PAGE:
DWDGDAH - Die Wiederholung der Geschichte der amerikanischen Heimatlosigkeit

R-M 211CD R-M 211CD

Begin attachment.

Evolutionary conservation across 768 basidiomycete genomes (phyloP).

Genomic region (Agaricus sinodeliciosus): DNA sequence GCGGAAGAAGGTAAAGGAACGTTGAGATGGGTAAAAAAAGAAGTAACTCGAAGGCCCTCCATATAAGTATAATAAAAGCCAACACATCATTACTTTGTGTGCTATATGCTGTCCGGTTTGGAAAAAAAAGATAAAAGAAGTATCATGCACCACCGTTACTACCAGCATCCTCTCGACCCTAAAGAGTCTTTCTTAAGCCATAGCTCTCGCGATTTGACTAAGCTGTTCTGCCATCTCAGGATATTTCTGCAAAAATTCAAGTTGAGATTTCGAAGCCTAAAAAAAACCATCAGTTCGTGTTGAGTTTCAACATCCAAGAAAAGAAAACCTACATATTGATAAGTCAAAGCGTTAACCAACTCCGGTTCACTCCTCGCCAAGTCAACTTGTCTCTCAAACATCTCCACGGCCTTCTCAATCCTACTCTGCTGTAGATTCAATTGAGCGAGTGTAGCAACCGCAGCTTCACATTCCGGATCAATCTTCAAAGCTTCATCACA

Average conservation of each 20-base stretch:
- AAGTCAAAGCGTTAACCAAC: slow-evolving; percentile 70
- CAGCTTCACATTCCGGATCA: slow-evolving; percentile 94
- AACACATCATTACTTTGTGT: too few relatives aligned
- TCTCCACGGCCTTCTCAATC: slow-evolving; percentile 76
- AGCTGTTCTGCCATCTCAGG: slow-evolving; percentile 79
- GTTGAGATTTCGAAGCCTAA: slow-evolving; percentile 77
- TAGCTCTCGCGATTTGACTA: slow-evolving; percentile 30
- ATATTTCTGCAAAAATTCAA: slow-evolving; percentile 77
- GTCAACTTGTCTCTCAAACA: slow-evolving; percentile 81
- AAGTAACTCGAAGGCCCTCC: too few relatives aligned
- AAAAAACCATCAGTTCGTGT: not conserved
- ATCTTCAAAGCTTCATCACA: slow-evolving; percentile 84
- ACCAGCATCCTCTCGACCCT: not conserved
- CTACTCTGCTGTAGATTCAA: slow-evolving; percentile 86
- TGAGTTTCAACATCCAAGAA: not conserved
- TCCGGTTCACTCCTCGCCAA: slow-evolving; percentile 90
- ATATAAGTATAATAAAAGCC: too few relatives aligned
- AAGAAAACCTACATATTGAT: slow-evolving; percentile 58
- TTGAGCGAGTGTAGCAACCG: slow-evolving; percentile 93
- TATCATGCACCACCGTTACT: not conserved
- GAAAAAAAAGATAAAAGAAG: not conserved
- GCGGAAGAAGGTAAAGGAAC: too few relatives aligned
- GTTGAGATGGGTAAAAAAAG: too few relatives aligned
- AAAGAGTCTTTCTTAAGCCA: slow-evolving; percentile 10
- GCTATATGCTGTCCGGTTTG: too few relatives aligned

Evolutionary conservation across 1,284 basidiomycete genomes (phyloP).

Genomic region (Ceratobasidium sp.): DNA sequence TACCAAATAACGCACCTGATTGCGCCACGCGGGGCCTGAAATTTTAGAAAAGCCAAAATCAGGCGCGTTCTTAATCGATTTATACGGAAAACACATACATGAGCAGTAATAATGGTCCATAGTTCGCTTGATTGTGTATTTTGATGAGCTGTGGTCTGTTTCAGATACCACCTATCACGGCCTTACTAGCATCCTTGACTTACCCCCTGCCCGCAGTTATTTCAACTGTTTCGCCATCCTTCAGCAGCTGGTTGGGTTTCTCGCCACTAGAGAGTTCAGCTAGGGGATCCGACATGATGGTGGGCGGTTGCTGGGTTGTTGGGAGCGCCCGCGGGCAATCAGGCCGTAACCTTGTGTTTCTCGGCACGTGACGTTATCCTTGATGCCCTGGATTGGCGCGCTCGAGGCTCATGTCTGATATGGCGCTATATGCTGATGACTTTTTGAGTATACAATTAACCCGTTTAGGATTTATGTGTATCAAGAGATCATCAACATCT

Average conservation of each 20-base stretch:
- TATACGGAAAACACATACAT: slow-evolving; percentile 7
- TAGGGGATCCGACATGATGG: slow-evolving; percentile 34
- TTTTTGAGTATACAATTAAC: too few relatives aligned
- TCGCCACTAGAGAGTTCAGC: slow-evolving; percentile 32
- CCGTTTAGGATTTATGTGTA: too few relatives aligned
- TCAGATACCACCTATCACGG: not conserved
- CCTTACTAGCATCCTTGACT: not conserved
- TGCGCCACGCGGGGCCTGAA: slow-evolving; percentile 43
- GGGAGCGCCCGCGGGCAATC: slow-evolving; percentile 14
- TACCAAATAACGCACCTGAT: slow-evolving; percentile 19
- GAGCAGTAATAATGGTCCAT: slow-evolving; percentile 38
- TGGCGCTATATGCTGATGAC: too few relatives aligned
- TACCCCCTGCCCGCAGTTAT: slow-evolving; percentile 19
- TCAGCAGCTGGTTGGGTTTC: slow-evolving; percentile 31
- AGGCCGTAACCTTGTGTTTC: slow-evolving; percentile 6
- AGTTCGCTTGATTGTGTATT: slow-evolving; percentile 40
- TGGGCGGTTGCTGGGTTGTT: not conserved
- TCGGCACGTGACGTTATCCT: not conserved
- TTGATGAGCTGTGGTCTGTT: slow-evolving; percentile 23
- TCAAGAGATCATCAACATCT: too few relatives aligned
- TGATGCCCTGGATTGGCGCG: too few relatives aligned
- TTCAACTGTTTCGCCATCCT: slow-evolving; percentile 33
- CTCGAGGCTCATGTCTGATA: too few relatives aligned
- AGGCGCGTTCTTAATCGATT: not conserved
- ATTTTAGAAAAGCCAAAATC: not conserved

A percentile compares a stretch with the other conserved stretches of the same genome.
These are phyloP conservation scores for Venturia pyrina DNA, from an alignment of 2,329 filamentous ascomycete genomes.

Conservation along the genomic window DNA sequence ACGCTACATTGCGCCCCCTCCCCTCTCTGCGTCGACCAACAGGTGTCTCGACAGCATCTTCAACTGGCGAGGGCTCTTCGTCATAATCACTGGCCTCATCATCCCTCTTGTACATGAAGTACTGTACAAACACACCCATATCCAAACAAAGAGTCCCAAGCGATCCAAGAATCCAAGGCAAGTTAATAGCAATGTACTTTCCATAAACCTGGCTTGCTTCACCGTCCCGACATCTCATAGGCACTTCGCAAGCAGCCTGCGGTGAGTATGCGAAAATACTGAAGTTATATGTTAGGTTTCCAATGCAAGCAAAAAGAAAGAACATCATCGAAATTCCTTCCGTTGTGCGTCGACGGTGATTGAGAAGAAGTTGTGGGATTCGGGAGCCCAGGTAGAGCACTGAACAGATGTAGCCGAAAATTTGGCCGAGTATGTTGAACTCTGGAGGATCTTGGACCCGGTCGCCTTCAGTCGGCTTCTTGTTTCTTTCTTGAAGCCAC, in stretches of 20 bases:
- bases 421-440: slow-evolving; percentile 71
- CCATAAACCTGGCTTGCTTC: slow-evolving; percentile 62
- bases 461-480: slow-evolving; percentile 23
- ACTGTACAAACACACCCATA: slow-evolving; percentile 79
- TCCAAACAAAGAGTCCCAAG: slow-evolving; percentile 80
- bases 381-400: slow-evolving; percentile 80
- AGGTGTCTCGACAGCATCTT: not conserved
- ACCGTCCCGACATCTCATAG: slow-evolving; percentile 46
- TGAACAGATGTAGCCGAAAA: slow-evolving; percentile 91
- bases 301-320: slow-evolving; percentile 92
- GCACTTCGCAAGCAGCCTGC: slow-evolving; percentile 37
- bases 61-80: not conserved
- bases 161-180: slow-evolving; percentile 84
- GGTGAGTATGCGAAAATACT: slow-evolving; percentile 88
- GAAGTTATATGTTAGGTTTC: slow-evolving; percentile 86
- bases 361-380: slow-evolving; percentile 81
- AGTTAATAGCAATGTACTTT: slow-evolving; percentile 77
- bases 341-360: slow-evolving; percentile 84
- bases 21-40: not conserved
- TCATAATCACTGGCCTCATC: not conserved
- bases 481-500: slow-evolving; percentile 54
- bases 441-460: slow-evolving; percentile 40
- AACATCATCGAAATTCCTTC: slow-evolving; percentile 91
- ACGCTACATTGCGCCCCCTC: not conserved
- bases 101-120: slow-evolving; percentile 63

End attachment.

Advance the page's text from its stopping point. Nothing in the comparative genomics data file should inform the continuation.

Originally released in 2005 on his brother's online label Tokyo Trauma, Die Wiederholung der Geschichte der amerikanischen Heimatlosigkeit is Grischa Lichtenberger's debut release, predating his involvement with raster. Anticipating and framing his later works, the visceral sound palette, ranging between harsh digital noise and compelling analog roughness, is put to play in a very unconcerned and uncompromising way on this release, in harmony with an idiosyncratic beat science and an organic, natural feel of song structure and melodies. The influence of independent rock music of the '90s as well as an artistic experimental approach center this record, as his brother David Lichtenberger put it in his description of the record: "Very arty stuff, but first of all characterized by an incredibly direct and heavy sound oscillating between punching beats and digital harsh noise making your ears bleed and you (me at least) scream for more." Conceptionally, Die Wiederholung der Geschichte der amerikanischen Heimatlosigkeit (the repetition of the history of American rootlessness) parallelizes the history of European and American relations with the dialectics between digital and analogue technologies. Experimental methods of electronic music are put in a metaphoric relation with a historical topic, like in "Durchquerung 3" scrubbing a wave form of an audio file that is put in a relation to the crossing of the Death Valley by early American settlers. Using the compressor as an expressionistic tool of composition, overshooting the 0db barrier creating noisy artefacts, time stretching, collaging all work as tools for regenerating material, create a relation to an acoustical subconsciousness of recorded sounds (similar to the optical unconsciousness of slow motion and montage that Walter Benjamin described in his first analyses of cinema in the 1920s). raster reissue this early work of Grischa Lichtenberger, remastered and for the first time in physical format. Silkscreen artwork; edition of 300.